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Kenya mourns as searchers scour mall for siege victims

Running battles between militants and Kenyan security forces in the complex lead to the death of 67 people and injury of 200 others during the four-day siege

AFP , Wednesday 25 Sep 2013
Kenya Defence Forces soldiers comb the rooftop of the Westgate shopping mall in Nairobi September 24, 2013 (Photo: Reuters)
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Kenyan troops and rescue workers scoured the wreckage of a Nairobi shopping mall Wednesday for bodies and booby-trapped explosives after a four-day siege by Islamist gunmen left 67 dead and dozens more missing.

Rescuers wore face masks and some soldiers wrapped scarves around their mouths to cover what they said was an overpowering stench inside the Westgate centre, once one of the capital's most upmarket malls. A large part of the centre has collapsed after heavy explosions and a fierce fire.

President Uhuru Kenyatta announced an end to the 80-hour bloodbath late Tuesday, with the "immense" loss of 61 civilians and six members of the security forces. Police said the death toll was provisional, with the Kenyan Red Cross listing 63 people as still missing.

Across Kenya, flags flew at half mast at the start of three days of official mourning.

"Leading forensic experts" from other countries including America, Britain and Israel are supporting Kenyan teams, civil service chief Francis Kimemia said.

An AFP reporter outside the bullet-riddled Westgate mall also saw teams of sniffer dogs, which will check for explosives and victims buried under the rubble of a collapsed part of the building.

"They are checking for any potential explosive devices left behind," a security source said, adding that specialist remote-controlled demining robots were on hand.

In one of the worst attacks in Kenya's history, the militants marched into the four-storey, part Israeli-owned mall at midday Saturday, spraying shoppers with automatic weapons fire and tossing grenades.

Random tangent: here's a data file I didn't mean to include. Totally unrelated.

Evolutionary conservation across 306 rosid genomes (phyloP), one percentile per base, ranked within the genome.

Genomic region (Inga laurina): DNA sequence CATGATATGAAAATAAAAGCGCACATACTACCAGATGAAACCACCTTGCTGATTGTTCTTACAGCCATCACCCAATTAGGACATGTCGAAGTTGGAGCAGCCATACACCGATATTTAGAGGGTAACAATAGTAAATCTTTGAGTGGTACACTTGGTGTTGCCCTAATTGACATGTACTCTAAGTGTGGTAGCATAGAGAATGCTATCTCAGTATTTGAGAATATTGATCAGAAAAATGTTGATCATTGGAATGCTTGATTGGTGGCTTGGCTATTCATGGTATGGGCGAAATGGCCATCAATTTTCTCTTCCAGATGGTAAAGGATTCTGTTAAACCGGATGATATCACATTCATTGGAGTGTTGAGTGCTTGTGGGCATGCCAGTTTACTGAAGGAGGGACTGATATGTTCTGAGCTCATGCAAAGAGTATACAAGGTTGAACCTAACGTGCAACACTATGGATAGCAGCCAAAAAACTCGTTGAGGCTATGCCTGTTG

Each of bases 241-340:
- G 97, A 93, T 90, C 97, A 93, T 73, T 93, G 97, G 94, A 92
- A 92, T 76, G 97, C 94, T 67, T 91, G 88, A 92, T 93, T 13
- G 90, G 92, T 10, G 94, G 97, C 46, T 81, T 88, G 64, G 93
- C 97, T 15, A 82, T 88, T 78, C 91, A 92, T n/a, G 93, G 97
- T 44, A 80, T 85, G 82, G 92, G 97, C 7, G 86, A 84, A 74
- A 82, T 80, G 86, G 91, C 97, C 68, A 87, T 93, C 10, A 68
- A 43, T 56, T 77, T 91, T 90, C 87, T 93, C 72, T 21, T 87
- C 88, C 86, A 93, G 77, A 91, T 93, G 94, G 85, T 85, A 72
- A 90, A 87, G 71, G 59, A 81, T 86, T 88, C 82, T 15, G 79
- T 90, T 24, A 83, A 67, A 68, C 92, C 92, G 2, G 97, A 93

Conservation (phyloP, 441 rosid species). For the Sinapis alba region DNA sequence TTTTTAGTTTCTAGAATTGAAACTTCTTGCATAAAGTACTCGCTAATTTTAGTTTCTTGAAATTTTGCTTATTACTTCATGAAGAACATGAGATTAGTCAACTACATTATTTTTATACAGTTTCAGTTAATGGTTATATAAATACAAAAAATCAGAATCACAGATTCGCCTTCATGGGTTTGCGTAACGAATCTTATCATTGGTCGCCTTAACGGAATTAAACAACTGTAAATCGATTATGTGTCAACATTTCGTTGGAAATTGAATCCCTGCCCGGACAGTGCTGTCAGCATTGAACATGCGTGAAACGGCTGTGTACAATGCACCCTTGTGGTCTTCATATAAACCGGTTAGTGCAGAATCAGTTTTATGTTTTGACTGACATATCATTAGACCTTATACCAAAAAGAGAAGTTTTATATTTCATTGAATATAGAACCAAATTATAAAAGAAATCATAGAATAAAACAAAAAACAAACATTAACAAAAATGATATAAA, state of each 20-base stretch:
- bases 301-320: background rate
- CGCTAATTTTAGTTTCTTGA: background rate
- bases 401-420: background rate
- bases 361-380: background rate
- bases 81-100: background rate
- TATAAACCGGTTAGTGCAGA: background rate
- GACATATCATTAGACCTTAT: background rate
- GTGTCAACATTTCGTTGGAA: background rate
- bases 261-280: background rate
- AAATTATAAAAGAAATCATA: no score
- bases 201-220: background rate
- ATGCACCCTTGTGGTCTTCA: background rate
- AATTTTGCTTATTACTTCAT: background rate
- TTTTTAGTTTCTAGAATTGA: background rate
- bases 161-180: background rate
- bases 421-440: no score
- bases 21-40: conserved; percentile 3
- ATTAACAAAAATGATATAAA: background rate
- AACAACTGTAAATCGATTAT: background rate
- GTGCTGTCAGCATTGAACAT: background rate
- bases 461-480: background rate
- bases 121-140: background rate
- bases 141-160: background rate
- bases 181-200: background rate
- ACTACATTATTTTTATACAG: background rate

Somalia's Al Qaeda-linked Shebab rebels said the group carried out the attack in retaliation for Kenya's two-year battle against the extremists' bases in the country.

Close to 200 were wounded in the four-day siege, which saw running battles between militants and security forces in the complex, Nairobi's largest shopping centre and popular with wealthy Kenyans, diplomats, UN workers and other expatriates.

As well as scores of Kenyans -- from ordinary workers to the president's nephew -- many of the dead were foreigners, including six Britons, two Canadians, a Chinese woman, a Dutch woman, two French women, two Indians, a South African and a South Korean.

Five attackers were also killed and 11 suspects detained, Kenyatta said, vowing "full accountability for the mindless destruction, deaths, pain, loss and suffering we have all undergone."

Kenyatta is due to hold a special cabinet meeting with his national security council later Wednesday to "take stock of lessons learnt and formulate the way forward," Kimemia added.

Families of those still missing are anxiously waiting for news of their relatives, with the Red Cross and expert counsellors and psychologists setting up a centre in Nairobi's central park to offer support.

The siege developed into a hostage drama with Shebab claiming civilians were being held, and Kenyan special forces describing the stand-off as delicate -- with gunman running and hiding in supermarket aisles, store rooms, a cinema and casino and placing booby traps.

Security has also been beefed up across the capital, but away from the burnt out Westgate complex, people in Nairobi appeared to be trying to return back, as far as possible, to everyday life.

"It is about getting on and not letting the terrorists win by disturbing our lives any more," said student James Kamau, reading a newspaper full of photographs of heavily armed Kenyan soldiers staging the final operations to clear the mall of attackers late on Tuesday.

"For those not directly mourning their family members killed, we should show people we are not going to let this change us."

Kenyatta said that forensic teams were working to also "establish the nationalities of all those involved" amid reports Americans and a British woman were among the insurgents.

There has been growing media speculation at the possible role of wanted British extremist Samantha Lewthwaite, daughter of a British soldier and widow of suicide bomber Germaine Lindsay, who blew himself up on a London Underground train on July 7, 2005, killing 26 people.

Kenyan newspapers called for the government to provide people with as much information about those killed as soon as possible.

"The government should just tell us the truth," The Star newspaper wrote. "They should not try to sanitise... a terrible situation. The public will not blame them."

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